Storytelling is everywhere in the business world at the moment (once upon a time, The Writer even held an event all about storytelling). When it’s done right, it can bring your big concepts to life, really explain and humanise your brand, and engage your audience. But for that to happen, the stories need to be authentic. And your audience needs to be able to relate to them – because the whole point, after all, is to build a connection with the people buying into your brand.
So when Alistair Macrow, the vice-president of marketing at McDonald’s, gave storytelling a go recently, we were left slightly bemused. He told two stories, both from his personal life, to highlight McDonald’s focus on customer service and brand experience.
The second story struck a chord with most of us: the family camping trip. The rude customer. The polite, patient, unwaveringly professional barman. We saw a scenario we recognised, service we could appreciate, and it seemed like something that shouldn’t be a million miles away from what McDonald’s aspire to. Overall, not bad.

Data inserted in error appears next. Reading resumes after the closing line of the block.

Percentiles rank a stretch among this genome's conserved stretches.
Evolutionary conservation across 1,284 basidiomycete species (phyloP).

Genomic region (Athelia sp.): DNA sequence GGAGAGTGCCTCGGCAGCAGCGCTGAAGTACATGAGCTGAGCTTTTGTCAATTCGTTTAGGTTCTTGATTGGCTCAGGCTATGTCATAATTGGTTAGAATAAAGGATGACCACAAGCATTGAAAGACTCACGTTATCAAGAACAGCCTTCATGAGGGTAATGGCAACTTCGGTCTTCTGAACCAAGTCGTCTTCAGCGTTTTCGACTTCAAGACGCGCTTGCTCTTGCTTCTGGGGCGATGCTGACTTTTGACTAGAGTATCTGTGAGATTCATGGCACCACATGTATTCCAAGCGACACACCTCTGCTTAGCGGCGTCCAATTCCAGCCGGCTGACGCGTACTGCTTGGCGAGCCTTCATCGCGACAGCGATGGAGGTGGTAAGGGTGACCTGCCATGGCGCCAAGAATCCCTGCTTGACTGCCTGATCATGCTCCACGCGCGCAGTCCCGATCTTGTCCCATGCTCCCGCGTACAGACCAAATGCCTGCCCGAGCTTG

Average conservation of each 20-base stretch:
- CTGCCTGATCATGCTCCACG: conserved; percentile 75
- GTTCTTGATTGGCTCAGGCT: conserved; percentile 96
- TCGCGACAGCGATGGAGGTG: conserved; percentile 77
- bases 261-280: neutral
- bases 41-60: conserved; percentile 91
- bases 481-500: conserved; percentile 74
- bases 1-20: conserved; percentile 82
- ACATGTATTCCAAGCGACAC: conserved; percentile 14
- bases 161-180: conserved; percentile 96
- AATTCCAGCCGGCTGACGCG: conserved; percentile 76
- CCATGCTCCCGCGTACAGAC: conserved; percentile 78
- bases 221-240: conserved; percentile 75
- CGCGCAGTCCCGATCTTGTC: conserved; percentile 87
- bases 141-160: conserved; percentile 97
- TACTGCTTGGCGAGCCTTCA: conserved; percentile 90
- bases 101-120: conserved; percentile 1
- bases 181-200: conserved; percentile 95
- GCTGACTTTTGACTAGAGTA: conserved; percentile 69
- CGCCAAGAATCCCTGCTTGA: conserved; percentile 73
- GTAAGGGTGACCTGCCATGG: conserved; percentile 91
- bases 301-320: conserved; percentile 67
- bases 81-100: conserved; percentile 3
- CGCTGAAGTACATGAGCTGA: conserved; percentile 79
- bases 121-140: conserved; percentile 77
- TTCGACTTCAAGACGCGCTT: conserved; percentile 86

But the first part of this article was a different story – literally. Now, I don’t know about you, but even when I’ve been served my Big Mac with a side order of wonderful customer service, there are still a couple of things that have never crossed my mind. One of these things being: ‘Ah yes – this really reminds me of being a wealthy VP of a global company, sunning it up at a luxury resort in Barbados. This is the life.’ And when I think about the many millions of people worldwide who’ve eaten at McDonald’s, I struggle to compare their ‘diverse requirements’ to those of a British father, mother and daughter, ordering a meal from a small Caribbean restaurant.
Put simply, it doesn’t work. At best it’s just too try-hard, at worst it’s almost patronising. Either way, it certainly doesn’t make me feel like I can now really relate to Alistair. Or McDonald’s as the brand he’s representing. I don’t doubt that the story is true – but trying to join it up with ‘excellent McDonald’s customer service’ forces it to take on a meaning which isn’t really there.
And the moral of the story? Choose yours carefully.